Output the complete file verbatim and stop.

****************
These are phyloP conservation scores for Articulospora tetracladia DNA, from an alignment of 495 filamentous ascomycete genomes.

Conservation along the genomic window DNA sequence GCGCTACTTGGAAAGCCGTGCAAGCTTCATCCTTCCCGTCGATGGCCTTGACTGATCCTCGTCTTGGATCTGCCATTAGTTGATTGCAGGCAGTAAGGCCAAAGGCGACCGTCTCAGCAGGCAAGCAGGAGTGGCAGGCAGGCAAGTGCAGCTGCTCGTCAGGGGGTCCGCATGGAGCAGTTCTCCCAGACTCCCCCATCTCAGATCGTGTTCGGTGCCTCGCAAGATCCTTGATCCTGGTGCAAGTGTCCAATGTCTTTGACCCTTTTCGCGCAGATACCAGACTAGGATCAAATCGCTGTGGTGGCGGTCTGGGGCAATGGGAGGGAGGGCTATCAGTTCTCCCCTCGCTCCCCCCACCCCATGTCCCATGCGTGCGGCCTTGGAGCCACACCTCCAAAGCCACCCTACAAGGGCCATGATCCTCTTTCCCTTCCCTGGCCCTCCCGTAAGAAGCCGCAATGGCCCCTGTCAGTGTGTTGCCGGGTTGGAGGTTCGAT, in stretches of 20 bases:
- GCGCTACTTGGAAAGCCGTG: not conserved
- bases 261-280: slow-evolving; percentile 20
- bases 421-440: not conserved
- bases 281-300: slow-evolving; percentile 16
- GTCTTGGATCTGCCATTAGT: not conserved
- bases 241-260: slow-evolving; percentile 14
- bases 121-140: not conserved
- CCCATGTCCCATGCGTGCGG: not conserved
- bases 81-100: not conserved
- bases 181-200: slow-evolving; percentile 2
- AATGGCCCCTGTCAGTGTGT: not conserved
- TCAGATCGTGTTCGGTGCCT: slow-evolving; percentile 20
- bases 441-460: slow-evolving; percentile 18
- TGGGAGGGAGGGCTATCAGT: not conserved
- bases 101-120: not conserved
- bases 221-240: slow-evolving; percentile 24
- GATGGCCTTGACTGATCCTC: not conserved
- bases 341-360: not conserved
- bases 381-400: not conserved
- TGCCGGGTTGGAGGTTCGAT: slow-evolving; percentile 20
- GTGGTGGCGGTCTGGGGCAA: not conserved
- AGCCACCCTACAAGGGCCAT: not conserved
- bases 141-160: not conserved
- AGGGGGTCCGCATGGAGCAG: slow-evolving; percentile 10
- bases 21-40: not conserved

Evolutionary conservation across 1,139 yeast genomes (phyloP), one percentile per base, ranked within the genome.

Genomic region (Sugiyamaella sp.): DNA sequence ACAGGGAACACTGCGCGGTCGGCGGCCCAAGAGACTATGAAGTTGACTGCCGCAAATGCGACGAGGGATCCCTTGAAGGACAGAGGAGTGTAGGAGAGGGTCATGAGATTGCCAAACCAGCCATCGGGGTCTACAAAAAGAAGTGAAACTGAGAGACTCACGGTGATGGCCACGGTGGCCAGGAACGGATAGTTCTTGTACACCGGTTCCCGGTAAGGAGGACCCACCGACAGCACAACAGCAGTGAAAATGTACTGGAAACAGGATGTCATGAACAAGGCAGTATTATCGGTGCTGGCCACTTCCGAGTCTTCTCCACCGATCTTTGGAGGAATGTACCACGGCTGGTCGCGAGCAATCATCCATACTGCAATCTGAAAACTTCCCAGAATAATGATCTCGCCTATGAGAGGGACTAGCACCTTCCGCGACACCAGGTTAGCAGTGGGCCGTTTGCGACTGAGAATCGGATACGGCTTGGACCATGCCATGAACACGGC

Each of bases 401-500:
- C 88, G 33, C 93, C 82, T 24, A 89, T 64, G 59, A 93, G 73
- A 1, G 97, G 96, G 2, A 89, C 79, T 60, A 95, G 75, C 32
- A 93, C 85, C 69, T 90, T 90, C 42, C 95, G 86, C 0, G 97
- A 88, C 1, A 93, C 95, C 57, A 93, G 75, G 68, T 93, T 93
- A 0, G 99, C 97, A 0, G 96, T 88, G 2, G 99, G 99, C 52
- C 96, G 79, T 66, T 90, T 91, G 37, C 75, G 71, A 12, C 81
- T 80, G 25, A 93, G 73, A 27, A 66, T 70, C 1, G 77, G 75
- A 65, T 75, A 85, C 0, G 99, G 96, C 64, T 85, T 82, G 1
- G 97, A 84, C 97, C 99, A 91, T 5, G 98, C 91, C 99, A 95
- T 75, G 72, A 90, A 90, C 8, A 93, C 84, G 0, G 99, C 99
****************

These are phyloP conservation scores for Articulospora tetracladia DNA, from an alignment of 495 filamentous ascomycete genomes.

Conservation along the genomic window DNA sequence GCGCTACTTGGAAAGCCGTGCAAGCTTCATCCTTCCCGTCGATGGCCTTGACTGATCCTCGTCTTGGATCTGCCATTAGTTGATTGCAGGCAGTAAGGCCAAAGGCGACCGTCTCAGCAGGCAAGCAGGAGTGGCAGGCAGGCAAGTGCAGCTGCTCGTCAGGGGGTCCGCATGGAGCAGTTCTCCCAGACTCCCCCATCTCAGATCGTGTTCGGTGCCTCGCAAGATCCTTGATCCTGGTGCAAGTGTCCAATGTCTTTGACCCTTTTCGCGCAGATACCAGACTAGGATCAAATCGCTGTGGTGGCGGTCTGGGGCAATGGGAGGGAGGGCTATCAGTTCTCCCCTCGCTCCCCCCACCCCATGTCCCATGCGTGCGGCCTTGGAGCCACACCTCCAAAGCCACCCTACAAGGGCCATGATCCTCTTTCCCTTCCCTGGCCCTCCCGTAAGAAGCCGCAATGGCCCCTGTCAGTGTGTTGCCGGGTTGGAGGTTCGAT, in stretches of 20 bases:
- GCGCTACTTGGAAAGCCGTG: not conserved
- bases 261-280: slow-evolving; percentile 20
- bases 421-440: not conserved
- bases 281-300: slow-evolving; percentile 16
- GTCTTGGATCTGCCATTAGT: not conserved
- bases 241-260: slow-evolving; percentile 14
- bases 121-140: not conserved
- CCCATGTCCCATGCGTGCGG: not conserved
- bases 81-100: not conserved
- bases 181-200: slow-evolving; percentile 2
- AATGGCCCCTGTCAGTGTGT: not conserved
- TCAGATCGTGTTCGGTGCCT: slow-evolving; percentile 20
- bases 441-460: slow-evolving; percentile 18
- TGGGAGGGAGGGCTATCAGT: not conserved
- bases 101-120: not conserved
- bases 221-240: slow-evolving; percentile 24
- GATGGCCTTGACTGATCCTC: not conserved
- bases 341-360: not conserved
- bases 381-400: not conserved
- TGCCGGGTTGGAGGTTCGAT: slow-evolving; percentile 20
- GTGGTGGCGGTCTGGGGCAA: not conserved
- AGCCACCCTACAAGGGCCAT: not conserved
- bases 141-160: not conserved
- AGGGGGTCCGCATGGAGCAG: slow-evolving; percentile 10
- bases 21-40: not conserved

Evolutionary conservation across 1,139 yeast genomes (phyloP), one percentile per base, ranked within the genome.

Genomic region (Sugiyamaella sp.): DNA sequence ACAGGGAACACTGCGCGGTCGGCGGCCCAAGAGACTATGAAGTTGACTGCCGCAAATGCGACGAGGGATCCCTTGAAGGACAGAGGAGTGTAGGAGAGGGTCATGAGATTGCCAAACCAGCCATCGGGGTCTACAAAAAGAAGTGAAACTGAGAGACTCACGGTGATGGCCACGGTGGCCAGGAACGGATAGTTCTTGTACACCGGTTCCCGGTAAGGAGGACCCACCGACAGCACAACAGCAGTGAAAATGTACTGGAAACAGGATGTCATGAACAAGGCAGTATTATCGGTGCTGGCCACTTCCGAGTCTTCTCCACCGATCTTTGGAGGAATGTACCACGGCTGGTCGCGAGCAATCATCCATACTGCAATCTGAAAACTTCCCAGAATAATGATCTCGCCTATGAGAGGGACTAGCACCTTCCGCGACACCAGGTTAGCAGTGGGCCGTTTGCGACTGAGAATCGGATACGGCTTGGACCATGCCATGAACACGGC

Each of bases 401-500:
- C 88, G 33, C 93, C 82, T 24, A 89, T 64, G 59, A 93, G 73
- A 1, G 97, G 96, G 2, A 89, C 79, T 60, A 95, G 75, C 32
- A 93, C 85, C 69, T 90, T 90, C 42, C 95, G 86, C 0, G 97
- A 88, C 1, A 93, C 95, C 57, A 93, G 75, G 68, T 93, T 93
- A 0, G 99, C 97, A 0, G 96, T 88, G 2, G 99, G 99, C 52
- C 96, G 79, T 66, T 90, T 91, G 37, C 75, G 71, A 12, C 81
- T 80, G 25, A 93, G 73, A 27, A 66, T 70, C 1, G 77, G 75
- A 65, T 75, A 85, C 0, G 99, G 96, C 64, T 85, T 82, G 1
- G 97, A 84, C 97, C 99, A 91, T 5, G 98, C 91, C 99, A 95
- T 75, G 72, A 90, A 90, C 8, A 93, C 84, G 0, G 99, C 99